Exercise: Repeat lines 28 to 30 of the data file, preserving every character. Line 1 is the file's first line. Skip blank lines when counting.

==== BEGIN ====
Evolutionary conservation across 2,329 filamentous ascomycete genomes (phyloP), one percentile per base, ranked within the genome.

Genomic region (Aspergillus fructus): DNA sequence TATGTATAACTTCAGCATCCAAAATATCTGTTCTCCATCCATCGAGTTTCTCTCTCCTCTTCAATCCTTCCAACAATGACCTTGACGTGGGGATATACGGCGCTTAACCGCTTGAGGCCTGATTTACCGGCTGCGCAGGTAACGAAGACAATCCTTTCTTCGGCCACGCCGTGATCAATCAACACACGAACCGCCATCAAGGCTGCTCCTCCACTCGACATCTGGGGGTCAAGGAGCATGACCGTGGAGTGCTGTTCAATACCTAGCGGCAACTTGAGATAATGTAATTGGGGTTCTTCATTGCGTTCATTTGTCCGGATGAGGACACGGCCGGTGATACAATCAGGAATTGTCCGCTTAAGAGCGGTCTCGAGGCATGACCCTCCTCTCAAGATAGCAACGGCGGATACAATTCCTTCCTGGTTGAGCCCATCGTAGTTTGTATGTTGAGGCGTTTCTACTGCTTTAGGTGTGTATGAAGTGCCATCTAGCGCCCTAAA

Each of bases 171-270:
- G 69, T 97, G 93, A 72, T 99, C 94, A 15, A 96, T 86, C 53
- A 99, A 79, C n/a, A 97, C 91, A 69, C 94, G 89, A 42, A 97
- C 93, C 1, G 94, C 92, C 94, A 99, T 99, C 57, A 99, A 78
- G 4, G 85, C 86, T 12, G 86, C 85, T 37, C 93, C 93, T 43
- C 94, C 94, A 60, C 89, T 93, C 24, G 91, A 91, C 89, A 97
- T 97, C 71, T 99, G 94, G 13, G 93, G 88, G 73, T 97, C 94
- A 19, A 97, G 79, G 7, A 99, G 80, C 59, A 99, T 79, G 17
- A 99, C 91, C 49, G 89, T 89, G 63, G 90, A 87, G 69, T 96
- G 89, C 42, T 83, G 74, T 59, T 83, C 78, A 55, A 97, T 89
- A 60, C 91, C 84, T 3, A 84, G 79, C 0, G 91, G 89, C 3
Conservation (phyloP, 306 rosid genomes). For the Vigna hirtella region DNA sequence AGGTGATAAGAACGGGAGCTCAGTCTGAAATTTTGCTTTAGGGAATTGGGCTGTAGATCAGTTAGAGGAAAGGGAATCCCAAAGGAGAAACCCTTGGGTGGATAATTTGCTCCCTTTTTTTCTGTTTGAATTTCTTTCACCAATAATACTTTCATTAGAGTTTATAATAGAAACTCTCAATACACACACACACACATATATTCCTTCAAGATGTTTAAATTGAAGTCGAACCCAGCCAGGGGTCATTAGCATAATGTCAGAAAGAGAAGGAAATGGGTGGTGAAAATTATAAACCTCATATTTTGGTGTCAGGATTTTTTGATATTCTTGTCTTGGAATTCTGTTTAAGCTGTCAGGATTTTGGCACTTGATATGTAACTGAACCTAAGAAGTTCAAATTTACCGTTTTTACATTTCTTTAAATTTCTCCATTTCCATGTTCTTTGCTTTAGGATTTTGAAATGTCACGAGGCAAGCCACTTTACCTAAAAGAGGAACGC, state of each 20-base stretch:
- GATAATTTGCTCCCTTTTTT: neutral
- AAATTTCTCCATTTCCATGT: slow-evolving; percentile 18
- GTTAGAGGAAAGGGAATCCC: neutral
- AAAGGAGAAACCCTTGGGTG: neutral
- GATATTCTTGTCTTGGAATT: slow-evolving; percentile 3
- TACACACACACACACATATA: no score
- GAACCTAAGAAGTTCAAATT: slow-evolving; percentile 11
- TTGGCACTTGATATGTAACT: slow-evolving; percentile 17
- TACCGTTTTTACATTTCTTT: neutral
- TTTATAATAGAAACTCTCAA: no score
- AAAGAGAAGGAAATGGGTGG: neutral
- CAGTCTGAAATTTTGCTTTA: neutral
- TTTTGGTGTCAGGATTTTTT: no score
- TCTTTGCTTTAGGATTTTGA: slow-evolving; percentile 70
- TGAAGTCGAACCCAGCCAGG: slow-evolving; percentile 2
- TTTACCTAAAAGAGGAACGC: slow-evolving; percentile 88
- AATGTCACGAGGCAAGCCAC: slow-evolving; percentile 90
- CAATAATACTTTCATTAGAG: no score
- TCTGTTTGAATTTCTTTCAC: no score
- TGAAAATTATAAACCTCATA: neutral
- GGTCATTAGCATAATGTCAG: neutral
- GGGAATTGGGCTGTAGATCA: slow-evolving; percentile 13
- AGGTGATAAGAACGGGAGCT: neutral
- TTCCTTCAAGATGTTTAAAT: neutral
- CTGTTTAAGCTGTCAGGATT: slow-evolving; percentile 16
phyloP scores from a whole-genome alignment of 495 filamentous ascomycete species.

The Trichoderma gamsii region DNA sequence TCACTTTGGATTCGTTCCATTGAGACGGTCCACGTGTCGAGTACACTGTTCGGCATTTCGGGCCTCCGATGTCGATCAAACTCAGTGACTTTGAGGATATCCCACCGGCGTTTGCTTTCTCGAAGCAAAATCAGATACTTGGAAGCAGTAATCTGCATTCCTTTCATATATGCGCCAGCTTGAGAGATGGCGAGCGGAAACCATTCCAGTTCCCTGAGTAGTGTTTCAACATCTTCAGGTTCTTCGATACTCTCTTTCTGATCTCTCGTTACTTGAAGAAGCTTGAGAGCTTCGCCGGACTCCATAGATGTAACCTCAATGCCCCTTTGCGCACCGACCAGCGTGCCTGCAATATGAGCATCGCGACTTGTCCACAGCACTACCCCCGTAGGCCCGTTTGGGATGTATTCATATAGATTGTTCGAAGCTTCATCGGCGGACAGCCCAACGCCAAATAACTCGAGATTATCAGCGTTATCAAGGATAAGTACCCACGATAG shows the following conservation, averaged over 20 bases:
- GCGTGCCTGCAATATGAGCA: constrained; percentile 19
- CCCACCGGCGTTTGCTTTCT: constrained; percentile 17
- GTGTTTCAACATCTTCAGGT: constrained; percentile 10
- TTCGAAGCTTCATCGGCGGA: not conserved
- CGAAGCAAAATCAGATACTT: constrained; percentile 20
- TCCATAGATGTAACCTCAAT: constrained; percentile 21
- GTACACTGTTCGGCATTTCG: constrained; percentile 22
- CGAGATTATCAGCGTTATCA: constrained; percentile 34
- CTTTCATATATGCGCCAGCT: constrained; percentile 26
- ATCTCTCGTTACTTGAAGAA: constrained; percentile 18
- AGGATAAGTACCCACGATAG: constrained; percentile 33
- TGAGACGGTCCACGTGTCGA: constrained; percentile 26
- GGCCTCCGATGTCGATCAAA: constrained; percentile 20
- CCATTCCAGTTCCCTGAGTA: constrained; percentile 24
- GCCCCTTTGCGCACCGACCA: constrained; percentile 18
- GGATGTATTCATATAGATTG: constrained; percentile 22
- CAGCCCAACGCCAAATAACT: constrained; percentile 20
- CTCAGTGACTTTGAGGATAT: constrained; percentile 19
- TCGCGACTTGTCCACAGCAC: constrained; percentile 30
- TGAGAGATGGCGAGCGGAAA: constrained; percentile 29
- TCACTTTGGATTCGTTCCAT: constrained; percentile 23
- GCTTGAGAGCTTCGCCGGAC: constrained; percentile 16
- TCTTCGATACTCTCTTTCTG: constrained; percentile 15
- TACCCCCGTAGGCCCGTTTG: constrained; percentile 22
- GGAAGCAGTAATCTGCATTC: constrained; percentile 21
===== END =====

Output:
- TCTTTGCTTTAGGATTTTGA: slow-evolving; percentile 70
- TGAAGTCGAACCCAGCCAGG: slow-evolving; percentile 2
- TTTACCTAAAAGAGGAACGC: slow-evolving; percentile 88